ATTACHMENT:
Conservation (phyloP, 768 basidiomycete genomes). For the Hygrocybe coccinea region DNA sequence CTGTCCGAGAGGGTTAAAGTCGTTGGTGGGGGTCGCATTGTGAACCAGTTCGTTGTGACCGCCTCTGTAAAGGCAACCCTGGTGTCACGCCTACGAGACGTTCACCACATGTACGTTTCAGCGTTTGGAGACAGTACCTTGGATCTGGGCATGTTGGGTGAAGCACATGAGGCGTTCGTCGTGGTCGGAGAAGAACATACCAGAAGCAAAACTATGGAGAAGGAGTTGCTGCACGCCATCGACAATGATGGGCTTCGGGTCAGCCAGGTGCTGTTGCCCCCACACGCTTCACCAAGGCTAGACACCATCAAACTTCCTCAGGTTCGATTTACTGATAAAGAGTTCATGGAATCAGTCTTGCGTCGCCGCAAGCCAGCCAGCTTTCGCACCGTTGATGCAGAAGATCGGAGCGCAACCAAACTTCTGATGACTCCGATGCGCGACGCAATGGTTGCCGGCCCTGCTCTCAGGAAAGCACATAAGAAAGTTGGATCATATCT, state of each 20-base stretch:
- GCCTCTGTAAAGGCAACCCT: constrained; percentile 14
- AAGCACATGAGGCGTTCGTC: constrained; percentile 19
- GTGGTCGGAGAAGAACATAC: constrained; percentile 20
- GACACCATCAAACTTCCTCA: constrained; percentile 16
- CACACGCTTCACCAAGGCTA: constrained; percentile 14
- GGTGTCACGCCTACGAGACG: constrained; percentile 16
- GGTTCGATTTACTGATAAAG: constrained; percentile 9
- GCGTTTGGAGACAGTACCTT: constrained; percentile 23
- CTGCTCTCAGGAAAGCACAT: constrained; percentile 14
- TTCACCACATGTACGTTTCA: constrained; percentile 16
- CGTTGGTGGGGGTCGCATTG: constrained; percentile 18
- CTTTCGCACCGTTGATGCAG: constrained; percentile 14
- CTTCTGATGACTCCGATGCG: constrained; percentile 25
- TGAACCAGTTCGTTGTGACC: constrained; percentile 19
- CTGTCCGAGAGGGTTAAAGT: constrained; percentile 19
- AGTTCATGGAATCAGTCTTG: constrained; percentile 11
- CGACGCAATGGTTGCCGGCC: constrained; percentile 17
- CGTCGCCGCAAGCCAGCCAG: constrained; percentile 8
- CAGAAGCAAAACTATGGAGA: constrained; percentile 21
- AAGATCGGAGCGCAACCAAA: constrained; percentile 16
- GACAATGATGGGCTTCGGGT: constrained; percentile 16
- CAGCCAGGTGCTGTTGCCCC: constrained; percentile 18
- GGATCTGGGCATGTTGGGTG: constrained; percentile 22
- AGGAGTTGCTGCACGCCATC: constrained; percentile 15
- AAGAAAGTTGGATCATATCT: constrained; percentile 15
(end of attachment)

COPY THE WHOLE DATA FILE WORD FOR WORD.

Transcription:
Conservation (phyloP, 768 basidiomycete genomes). For the Hygrocybe coccinea region DNA sequence CTGTCCGAGAGGGTTAAAGTCGTTGGTGGGGGTCGCATTGTGAACCAGTTCGTTGTGACCGCCTCTGTAAAGGCAACCCTGGTGTCACGCCTACGAGACGTTCACCACATGTACGTTTCAGCGTTTGGAGACAGTACCTTGGATCTGGGCATGTTGGGTGAAGCACATGAGGCGTTCGTCGTGGTCGGAGAAGAACATACCAGAAGCAAAACTATGGAGAAGGAGTTGCTGCACGCCATCGACAATGATGGGCTTCGGGTCAGCCAGGTGCTGTTGCCCCCACACGCTTCACCAAGGCTAGACACCATCAAACTTCCTCAGGTTCGATTTACTGATAAAGAGTTCATGGAATCAGTCTTGCGTCGCCGCAAGCCAGCCAGCTTTCGCACCGTTGATGCAGAAGATCGGAGCGCAACCAAACTTCTGATGACTCCGATGCGCGACGCAATGGTTGCCGGCCCTGCTCTCAGGAAAGCACATAAGAAAGTTGGATCATATCT, state of each 20-base stretch:
- GCCTCTGTAAAGGCAACCCT: constrained; percentile 14
- AAGCACATGAGGCGTTCGTC: constrained; percentile 19
- GTGGTCGGAGAAGAACATAC: constrained; percentile 20
- GACACCATCAAACTTCCTCA: constrained; percentile 16
- CACACGCTTCACCAAGGCTA: constrained; percentile 14
- GGTGTCACGCCTACGAGACG: constrained; percentile 16
- GGTTCGATTTACTGATAAAG: constrained; percentile 9
- GCGTTTGGAGACAGTACCTT: constrained; percentile 23
- CTGCTCTCAGGAAAGCACAT: constrained; percentile 14
- TTCACCACATGTACGTTTCA: constrained; percentile 16
- CGTTGGTGGGGGTCGCATTG: constrained; percentile 18
- CTTTCGCACCGTTGATGCAG: constrained; percentile 14
- CTTCTGATGACTCCGATGCG: constrained; percentile 25
- TGAACCAGTTCGTTGTGACC: constrained; percentile 19
- CTGTCCGAGAGGGTTAAAGT: constrained; percentile 19
- AGTTCATGGAATCAGTCTTG: constrained; percentile 11
- CGACGCAATGGTTGCCGGCC: constrained; percentile 17
- CGTCGCCGCAAGCCAGCCAG: constrained; percentile 8
- CAGAAGCAAAACTATGGAGA: constrained; percentile 21
- AAGATCGGAGCGCAACCAAA: constrained; percentile 16
- GACAATGATGGGCTTCGGGT: constrained; percentile 16
- CAGCCAGGTGCTGTTGCCCC: constrained; percentile 18
- GGATCTGGGCATGTTGGGTG: constrained; percentile 22
- AGGAGTTGCTGCACGCCATC: constrained; percentile 15
- AAGAAAGTTGGATCATATCT: constrained; percentile 15